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Politics
5:55 pm
Mon April 16, 2012

House Investigator Issa Has Faced Allegations As Well

Rep. Darrell Issa, R-Calif., chairman of the House oversight committee, made news recently for going after the Justice Department's botched gun operation, known as Fast and Furious. Here, Issa listens during Attorney General Eric Holder's testimony in February.
Kevin LaMarque Reuters/Landov

The man driving the investigation into the General Services Administration, California Republican Rep. Darrell Issa, took the top seat on the House Oversight and Government Reform Committee after the GOP won a majority in 2010.

Issa has led several splashy investigations since. But he's also been dogged by allegations of his own.

Issa has made news in recent months by threatening to subpoena Attorney General Eric Holder, and by calling a panel of only men to talk about women's contraception.

The Car Alarm Voice

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The Two-Way
5:40 pm
Mon April 16, 2012

7 'Great Locations' To See Space Shuttle Discovery Fly By On Tuesday

Discovery is sitting atop NASA's 747 Shuttle Carrier Aircraft, which will fly the shuttle from Florida to Virginia.
Roberto Gonzalez Getty Images

For those who will be in the Washington, D.C., area Tuesday morning and would like to see space shuttle Discovery on the "fly-in" to its retirement home outside the nation's capital, the Smithsonian National Air & Space Museum recommends being in one of these seven "great locations" before 10 a.m. ET:

District of Columbia

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It's All Politics
5:35 pm
Mon April 16, 2012

Michelle Obama: 'I Don't Have Stressful Job. He Does'

First lady Michelle Obama at a "Joining Forces" event at the University of Pennsylvania in Philadelphia, Wednesday, April 11, 2012.
Alex Brandon AP

Originally published on Tue April 17, 2012 2:00 pm

To White House outsiders and maybe even more than a few insiders, the life of a first lady would seem to be a fairly anxiety-inducing one. After all, there is no greater fish bowl than 1600 Pennsylvania Ave.

So NPR's Michel Martin, host of Tell Me More, asked First Lady Michelle Obama during an interview scheduled to air Tuesday how she deals with the pressures of being both the president's wife and the mother of school-age children.

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All Tech Considered
5:35 pm
Mon April 16, 2012

Another Tech Bubble? Maybe Not

Jean-Paul Rodrigue Wikimedia Commons

Originally published on Mon April 16, 2012 7:16 pm

It's beginning to feel frothy in Silicon Valley. Here are a few numbers:

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Latin America
5:06 pm
Mon April 16, 2012

Panama Booms While Poor Watch From Afar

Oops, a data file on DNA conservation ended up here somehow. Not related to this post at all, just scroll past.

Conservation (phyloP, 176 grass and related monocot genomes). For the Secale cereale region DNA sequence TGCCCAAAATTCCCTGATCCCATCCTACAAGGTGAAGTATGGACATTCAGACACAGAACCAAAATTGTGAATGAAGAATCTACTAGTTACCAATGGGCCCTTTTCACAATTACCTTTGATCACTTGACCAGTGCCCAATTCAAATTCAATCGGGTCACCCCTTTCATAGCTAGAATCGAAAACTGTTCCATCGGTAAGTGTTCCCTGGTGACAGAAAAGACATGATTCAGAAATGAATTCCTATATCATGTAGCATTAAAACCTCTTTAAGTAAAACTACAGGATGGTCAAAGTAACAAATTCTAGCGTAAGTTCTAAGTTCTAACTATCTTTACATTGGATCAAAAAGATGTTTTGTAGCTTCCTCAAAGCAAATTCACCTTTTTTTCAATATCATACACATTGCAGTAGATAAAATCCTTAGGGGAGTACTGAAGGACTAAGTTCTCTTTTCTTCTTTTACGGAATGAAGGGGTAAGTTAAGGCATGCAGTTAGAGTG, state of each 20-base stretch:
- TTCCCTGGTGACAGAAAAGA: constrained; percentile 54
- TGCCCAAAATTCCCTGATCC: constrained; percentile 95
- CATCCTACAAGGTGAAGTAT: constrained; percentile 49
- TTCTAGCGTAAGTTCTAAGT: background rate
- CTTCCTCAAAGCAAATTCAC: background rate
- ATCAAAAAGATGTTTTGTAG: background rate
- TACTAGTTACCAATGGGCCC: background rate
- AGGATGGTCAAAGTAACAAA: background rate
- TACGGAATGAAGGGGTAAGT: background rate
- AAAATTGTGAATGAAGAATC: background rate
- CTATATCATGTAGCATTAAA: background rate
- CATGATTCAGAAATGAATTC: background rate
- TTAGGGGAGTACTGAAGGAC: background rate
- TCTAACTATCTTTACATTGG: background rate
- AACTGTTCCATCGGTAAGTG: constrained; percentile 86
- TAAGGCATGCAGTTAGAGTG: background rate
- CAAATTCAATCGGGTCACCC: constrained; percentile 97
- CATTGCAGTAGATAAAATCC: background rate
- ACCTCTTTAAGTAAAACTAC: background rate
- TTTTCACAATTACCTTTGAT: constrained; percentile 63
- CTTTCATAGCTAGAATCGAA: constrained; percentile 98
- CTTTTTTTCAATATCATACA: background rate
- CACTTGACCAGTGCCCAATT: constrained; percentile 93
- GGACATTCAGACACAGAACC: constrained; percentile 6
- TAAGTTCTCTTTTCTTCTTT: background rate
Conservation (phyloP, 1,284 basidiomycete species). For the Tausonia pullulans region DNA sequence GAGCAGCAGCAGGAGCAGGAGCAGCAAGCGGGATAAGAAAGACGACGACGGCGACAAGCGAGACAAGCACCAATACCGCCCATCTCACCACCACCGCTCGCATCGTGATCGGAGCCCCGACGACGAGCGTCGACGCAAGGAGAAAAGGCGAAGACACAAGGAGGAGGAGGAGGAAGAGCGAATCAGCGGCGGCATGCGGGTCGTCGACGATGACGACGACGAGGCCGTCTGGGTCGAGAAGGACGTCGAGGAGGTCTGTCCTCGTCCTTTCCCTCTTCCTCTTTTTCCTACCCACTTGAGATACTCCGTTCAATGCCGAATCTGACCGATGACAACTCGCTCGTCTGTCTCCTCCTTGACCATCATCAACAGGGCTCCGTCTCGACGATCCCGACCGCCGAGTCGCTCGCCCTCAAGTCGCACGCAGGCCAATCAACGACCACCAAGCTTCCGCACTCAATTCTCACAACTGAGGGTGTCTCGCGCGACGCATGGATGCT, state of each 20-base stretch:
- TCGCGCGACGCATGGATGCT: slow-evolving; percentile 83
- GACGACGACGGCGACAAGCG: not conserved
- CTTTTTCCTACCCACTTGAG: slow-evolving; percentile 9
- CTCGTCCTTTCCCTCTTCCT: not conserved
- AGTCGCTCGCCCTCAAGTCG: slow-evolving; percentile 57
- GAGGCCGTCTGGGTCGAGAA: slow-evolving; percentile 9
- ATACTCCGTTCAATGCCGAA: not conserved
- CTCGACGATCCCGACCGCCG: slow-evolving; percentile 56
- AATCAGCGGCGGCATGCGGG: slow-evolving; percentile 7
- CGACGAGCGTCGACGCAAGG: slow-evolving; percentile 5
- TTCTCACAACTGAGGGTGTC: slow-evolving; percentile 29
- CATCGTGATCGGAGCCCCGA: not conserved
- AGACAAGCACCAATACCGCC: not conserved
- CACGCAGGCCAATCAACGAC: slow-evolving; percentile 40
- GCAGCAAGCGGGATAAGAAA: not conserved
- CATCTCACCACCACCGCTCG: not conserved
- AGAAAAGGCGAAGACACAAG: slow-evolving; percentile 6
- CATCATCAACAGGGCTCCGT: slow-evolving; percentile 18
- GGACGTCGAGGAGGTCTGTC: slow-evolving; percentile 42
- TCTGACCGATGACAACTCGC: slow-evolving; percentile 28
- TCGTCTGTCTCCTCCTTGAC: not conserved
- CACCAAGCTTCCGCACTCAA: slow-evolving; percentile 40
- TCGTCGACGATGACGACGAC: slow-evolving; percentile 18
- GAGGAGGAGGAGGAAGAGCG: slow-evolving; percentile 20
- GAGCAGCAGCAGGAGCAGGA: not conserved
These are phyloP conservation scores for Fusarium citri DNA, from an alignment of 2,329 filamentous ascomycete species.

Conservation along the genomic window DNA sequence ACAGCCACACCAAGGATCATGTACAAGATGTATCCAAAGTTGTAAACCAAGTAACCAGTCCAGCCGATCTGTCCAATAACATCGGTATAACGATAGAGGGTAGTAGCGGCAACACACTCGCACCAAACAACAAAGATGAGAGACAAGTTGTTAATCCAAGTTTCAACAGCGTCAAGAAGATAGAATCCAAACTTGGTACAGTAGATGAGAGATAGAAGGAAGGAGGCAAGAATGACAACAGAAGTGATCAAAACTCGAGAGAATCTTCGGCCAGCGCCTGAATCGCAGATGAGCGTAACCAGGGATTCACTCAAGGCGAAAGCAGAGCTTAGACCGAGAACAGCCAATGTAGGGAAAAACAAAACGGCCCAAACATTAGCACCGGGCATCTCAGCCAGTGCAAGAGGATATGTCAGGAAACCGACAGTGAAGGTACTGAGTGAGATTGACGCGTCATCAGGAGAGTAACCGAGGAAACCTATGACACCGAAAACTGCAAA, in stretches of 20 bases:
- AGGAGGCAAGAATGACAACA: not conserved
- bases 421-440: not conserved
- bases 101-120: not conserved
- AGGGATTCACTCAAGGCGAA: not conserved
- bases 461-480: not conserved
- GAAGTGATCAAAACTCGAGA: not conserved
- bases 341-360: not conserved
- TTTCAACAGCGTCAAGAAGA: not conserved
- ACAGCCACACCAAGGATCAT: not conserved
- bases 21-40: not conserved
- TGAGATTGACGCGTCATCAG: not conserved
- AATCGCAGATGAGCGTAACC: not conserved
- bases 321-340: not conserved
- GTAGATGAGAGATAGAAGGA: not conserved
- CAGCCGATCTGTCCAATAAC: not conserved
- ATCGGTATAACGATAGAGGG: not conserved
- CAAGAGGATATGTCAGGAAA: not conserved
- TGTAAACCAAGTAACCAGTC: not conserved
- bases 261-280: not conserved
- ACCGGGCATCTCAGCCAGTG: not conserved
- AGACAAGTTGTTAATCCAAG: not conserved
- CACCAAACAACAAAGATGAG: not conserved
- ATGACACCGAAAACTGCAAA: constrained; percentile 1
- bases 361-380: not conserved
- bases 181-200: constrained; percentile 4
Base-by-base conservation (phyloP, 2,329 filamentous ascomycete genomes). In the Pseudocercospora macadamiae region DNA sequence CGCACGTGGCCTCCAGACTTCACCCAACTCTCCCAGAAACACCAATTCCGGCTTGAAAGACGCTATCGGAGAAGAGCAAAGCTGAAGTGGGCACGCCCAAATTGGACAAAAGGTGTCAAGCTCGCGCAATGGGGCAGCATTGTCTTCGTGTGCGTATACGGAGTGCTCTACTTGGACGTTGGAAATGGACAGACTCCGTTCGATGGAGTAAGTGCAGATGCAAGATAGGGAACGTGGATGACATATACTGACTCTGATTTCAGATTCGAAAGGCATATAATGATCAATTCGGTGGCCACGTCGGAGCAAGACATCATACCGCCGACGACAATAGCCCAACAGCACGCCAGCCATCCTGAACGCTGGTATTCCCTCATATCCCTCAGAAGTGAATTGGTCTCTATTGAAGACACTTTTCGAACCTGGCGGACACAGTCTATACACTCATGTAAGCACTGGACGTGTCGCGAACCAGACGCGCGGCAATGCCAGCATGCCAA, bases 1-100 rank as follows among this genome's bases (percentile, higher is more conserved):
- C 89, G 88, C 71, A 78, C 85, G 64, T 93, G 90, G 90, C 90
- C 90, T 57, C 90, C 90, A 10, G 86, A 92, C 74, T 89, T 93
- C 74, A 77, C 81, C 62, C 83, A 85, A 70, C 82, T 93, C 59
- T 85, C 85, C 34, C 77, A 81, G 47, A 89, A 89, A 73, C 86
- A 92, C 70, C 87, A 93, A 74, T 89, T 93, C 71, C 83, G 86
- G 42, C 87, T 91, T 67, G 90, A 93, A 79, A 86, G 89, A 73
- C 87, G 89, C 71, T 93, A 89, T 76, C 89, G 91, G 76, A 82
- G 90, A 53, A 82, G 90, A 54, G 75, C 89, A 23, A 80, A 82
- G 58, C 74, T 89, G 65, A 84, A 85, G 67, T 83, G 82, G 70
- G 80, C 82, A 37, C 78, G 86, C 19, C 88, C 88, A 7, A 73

Tourists visit the San Felipe neighborhood in Panama City in December 2011. Panama is experiencing record economic growth, but many fear the benefits aren't trickling down to the poor.
Rodrigo Arangua AFP/Getty Images

Originally published on Mon April 16, 2012 6:12 pm

The Central American nation of Panama is booming. Fueled by a multibillion-dollar expansion of the Panama Canal, a thriving banking industry and capital flight from Venezuela, the tiny nation has the highest economic growth rate in the hemisphere.

But even as the government builds a subway system and markets the country as a tropical paradise for multinational corporations, not everyone is sharing in the prosperity.

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The Two-Way
5:05 pm
Mon April 16, 2012

Why Did The Rooster Cross The Road? To Get To A Chicken Restaurant

Gus, who has picked an interesting place to hang out.
WREG-TV

Thank goodness he doesn't know what's going on inside.

Candice Ludlow of member station WKNO today helps All Things Considered ketchup ... er catch up ... on a story that's been cooking for a week or so in Tennessee.

It seems that a big red rooster has been hanging out in front of a restaurant in Collierville, Tenn., for the past few months.

But it's not just any restaurant.

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The End Of The Space Shuttle Era
5:02 pm
Mon April 16, 2012

Shuttle Discovery To Make Final Flight, Atop A 747

The space shuttle Discovery is loaded onto the back of a modified 747 at Kennedy Space Center on April 15. The plane will ferry the shuttle to Washington, D.C., on April 17, where it will be permanently installed at the Smithsonian National Air and Space Museum.
Kim Shiflett NASA

Originally published on Mon April 16, 2012 6:12 pm

On Tuesday morning, space shuttle Discovery will become the first of NASA's three shuttles — plus a shuttle prototype — to travel to its new retirement home.

NASA flew its last shuttle flight in July. Since then, it's been prepping the spaceships to become museum displays. And even though the shuttles are headed to places like Los Angeles and New York rather than the space station, figuring out how to get them there has still been a major undertaking.

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Interviews
4:55 pm
Mon April 16, 2012

'Our Challenges Are Complex,' First Lady Says

First lady Michelle Obama says raising her two daughters in the White House "has been less stressful than I would have imagined." Seen here at the White House in March, the first lady's new project aims to help military veterans and their families.
Alex Wong Getty Images

Originally published on Tue April 17, 2012 11:52 am